While the Big Al snub was frustrating, the omission of Kevin Love from the Rookie-Sophomore game was downright absurd and insulting. The kid has exhibited the skill to potentially be the best rookie in the gifted 2008 draft class. At the very least he is doing more to help his team consistently win than any other rookie in the league. Has anybody in the NBA seen this guy play? Love is a magician out there and he’d be the Meadowlark Lemon of the Rookie/Sophomore game.
Hey NBA, don’t you think Timberwolves fans deserve a little something? Just a little nibble? No, Kevin McHale being named Coach of the Month does nothing to placate the exclusion of Love and Jefferson. McHale is still not a made man in this state and the only way he ever will be is if the team’s recent play translates into a decade of playoff appearances beginning next season. He’s certainly not going to be made for getting named coach of the month. I do have to give McHale credit for trading for Kevin Love along with getting rid of soul suckers like Ricky Davis, Mark Blount and Marko Jaric, still, this doesn’t erase the failure of not acquiring the pieces to win a championship with KG. Yes, he was burned by Marbury, it’s a broken record, it’s Timberwolves scripture. If McHale wants to erase his seemingly indelible legacy as an awful general manager, he’s going to have to coach his way out of it. Now, please, whoever’s making personnel decisions down on 1st Avenue, go get a legitimate veteran point guard and a 7 footer who can tie his own shoes.
The Wolves are celebrating their 20th anniversary season and, yes, some of the Timberwolves greatest moments have occurred in losses. Timberwolves broadcaster Tom Hanneman will be like, “Tony Campbell scorched Dallas for 23 points on February 21st, 1991 as the Mavericks snuck past the Timberwolves 120-89.” So it goes being a Timberwolves fan. So it goes.
There have been a few gems though and one of them occurred on MLK Day 2000 when the late-great Malik Sealy drained a three as time expired against the Indiana Pacers. Trent Tucker was the analyst on that MLK Day 2000 and as euphoric teammates piled on Sealy, Trent Tucker yelled, and I’m paraphrasing, “If you don’t love the effort of this basketball team and you don’t love the way they play basketball, you don’t love yourself!”
Damn. You don’t love yourself. Amazing.
Where would this team be with Foye and Mayo in the backcourt and Kevin Love performing magic tricks in Memphis? More than likely stuck in some point guard/shooting guard rotational waltz where time stops and all life is sucked out of a franchise already gasping for breath. Drafting Mayo would have left Foye in the shadows and probably on his way out of town and, as I’ve written before, the real possibility of Minnesota being only a pit stop for OJ Mayo. Mayo would be averaging 20 points a game and it would have been exciting for a while but the future of the team would be suffering. More importantly, the Timberwolves would not have the services of Kevin Love.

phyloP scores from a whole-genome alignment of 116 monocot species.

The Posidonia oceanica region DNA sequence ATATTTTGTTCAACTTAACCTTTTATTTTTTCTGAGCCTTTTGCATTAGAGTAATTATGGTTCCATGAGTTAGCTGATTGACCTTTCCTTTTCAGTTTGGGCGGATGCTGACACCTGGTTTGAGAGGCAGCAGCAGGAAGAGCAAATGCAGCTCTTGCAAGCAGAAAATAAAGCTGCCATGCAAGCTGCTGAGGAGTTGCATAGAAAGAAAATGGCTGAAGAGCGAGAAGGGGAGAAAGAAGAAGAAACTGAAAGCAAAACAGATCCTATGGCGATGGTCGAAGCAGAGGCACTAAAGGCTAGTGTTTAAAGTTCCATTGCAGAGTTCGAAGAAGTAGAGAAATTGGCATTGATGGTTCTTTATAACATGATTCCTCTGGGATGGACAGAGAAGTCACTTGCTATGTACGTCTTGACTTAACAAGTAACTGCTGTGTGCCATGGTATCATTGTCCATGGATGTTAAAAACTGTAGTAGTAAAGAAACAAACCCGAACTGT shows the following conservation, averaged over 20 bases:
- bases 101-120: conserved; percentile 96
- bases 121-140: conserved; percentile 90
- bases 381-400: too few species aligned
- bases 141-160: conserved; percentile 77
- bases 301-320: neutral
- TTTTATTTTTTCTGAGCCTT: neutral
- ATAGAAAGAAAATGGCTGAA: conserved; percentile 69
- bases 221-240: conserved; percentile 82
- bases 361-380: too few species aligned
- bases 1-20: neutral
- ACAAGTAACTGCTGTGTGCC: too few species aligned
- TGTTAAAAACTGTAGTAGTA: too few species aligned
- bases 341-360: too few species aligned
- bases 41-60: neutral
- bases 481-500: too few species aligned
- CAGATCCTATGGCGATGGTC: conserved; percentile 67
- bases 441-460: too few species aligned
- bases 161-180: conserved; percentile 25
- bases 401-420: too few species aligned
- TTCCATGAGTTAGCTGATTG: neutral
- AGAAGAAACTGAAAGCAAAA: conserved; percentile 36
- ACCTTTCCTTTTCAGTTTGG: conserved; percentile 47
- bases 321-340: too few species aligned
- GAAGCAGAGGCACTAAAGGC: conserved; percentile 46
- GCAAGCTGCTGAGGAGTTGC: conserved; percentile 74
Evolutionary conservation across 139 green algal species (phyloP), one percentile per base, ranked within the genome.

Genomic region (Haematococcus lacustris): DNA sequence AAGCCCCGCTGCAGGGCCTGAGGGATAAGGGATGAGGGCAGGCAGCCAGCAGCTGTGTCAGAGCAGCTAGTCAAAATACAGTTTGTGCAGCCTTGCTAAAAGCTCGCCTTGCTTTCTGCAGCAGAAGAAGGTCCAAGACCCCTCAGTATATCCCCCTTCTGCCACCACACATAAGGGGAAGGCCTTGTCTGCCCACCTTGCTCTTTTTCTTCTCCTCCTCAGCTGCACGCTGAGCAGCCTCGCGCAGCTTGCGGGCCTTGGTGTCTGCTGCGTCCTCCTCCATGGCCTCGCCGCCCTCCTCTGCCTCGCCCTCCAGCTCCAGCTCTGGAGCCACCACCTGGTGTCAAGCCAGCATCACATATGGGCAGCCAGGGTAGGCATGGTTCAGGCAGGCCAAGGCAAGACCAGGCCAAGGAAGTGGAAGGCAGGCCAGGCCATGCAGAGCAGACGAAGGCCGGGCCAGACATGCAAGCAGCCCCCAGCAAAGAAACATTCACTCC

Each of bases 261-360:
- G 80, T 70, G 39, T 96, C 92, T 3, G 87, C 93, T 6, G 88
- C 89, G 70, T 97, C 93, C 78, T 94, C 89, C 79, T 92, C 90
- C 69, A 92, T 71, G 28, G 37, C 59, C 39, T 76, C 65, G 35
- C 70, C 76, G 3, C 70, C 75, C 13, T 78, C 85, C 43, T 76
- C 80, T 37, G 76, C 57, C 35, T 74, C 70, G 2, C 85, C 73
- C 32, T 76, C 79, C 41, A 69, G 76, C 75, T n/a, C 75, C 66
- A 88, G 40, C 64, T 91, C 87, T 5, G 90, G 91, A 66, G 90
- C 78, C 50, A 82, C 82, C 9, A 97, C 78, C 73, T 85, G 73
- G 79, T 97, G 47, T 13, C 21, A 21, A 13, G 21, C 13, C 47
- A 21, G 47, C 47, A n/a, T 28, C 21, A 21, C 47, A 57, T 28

The most encouraging thing about these Timberwolves is the 20 year old rookie. I would not trade Kevin Love for O.J. Mayo straight up. The kid is Basketball Buddha.
In my opinion, Kevin Love is going to be a better basketball player than OJ Mayo. There’s no questioning the talent of OJ Mayo and that’s not what I’m doing here, this isn’t about talent or scoring, it’s about the uniqueness of Kevin Love. He’s a singular player in this league, the same can’t be said about OJ Mayo.
The guy is a ridiculous rebounder, like Dennis Rodman ridiculous, without the clown shoes. In January, Kevin Love led the NBA with an insane 20 rebounds/per 48 minutes. His defensive ability is far under-rated and improving every game and he’s only now starting to hit the mid-range jumper that he hit with regularity at UCLA. The most positive thing about Kevin Love’s game? He helps a team win and he’s twenty years old.
Hope is what I’m talking about. This isn’t a prediction of greatness for this team, or a claim that their time is about to come, rather, this is a statement of hope when only a short time ago it seemed there was none.
It’s been hard around here without KG. Timberwolves fans looked forward to every single game that man played. I look forward to watching Big Al play, but lately, it’s Kevin Love who I keep my eyes trained on.
What an amazing thing that Timberwolves went 10-4 in January after the dark days of November and December. The future is, at least, visible again, spring is coming and if you don’t love the effort of this basketball team, and you don’t love watching the basketball oddity that is Kevin Love, you don’t love yourself.
As February grinds on, it’s hard for Timberwolves fans to feel the love in yet another lost season in Timberwolves history.